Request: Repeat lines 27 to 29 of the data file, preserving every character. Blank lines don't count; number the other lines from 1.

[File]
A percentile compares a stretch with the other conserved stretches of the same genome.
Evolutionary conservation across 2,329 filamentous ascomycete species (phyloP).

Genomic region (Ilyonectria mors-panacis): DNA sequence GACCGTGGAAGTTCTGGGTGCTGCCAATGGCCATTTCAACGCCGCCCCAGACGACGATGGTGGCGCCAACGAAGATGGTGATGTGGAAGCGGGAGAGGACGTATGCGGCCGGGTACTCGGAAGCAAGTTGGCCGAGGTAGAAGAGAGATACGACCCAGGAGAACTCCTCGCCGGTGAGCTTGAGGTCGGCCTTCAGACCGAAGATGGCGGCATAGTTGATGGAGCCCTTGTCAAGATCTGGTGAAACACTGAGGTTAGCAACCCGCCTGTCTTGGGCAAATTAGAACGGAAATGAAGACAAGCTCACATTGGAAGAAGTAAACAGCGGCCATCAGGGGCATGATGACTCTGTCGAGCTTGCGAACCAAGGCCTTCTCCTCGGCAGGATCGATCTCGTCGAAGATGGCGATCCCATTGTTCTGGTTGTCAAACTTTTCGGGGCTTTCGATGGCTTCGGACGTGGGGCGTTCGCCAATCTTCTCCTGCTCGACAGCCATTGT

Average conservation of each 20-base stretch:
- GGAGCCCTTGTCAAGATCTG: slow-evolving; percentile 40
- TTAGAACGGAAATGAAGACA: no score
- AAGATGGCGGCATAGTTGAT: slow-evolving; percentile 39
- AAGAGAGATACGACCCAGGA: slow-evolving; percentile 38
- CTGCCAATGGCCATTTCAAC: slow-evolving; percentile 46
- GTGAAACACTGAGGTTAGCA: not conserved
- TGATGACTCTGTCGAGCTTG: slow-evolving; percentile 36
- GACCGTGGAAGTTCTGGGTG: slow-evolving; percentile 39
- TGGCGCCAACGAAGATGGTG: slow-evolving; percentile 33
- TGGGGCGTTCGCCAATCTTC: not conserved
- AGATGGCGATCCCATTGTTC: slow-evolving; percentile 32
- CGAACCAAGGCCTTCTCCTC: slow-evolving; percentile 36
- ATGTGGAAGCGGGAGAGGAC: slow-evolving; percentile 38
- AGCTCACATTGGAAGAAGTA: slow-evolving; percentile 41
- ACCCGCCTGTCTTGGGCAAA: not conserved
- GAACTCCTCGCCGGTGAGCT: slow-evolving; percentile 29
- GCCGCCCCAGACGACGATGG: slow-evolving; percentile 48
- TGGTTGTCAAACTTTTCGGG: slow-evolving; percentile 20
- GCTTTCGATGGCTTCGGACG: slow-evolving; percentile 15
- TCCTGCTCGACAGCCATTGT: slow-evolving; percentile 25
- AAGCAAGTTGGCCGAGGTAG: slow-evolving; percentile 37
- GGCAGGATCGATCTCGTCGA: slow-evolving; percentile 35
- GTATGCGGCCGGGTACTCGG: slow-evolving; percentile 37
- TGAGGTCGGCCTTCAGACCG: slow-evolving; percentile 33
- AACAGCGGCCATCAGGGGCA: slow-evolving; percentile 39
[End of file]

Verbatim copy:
- GTATGCGGCCGGGTACTCGG: slow-evolving; percentile 37
- TGAGGTCGGCCTTCAGACCG: slow-evolving; percentile 33
- AACAGCGGCCATCAGGGGCA: slow-evolving; percentile 39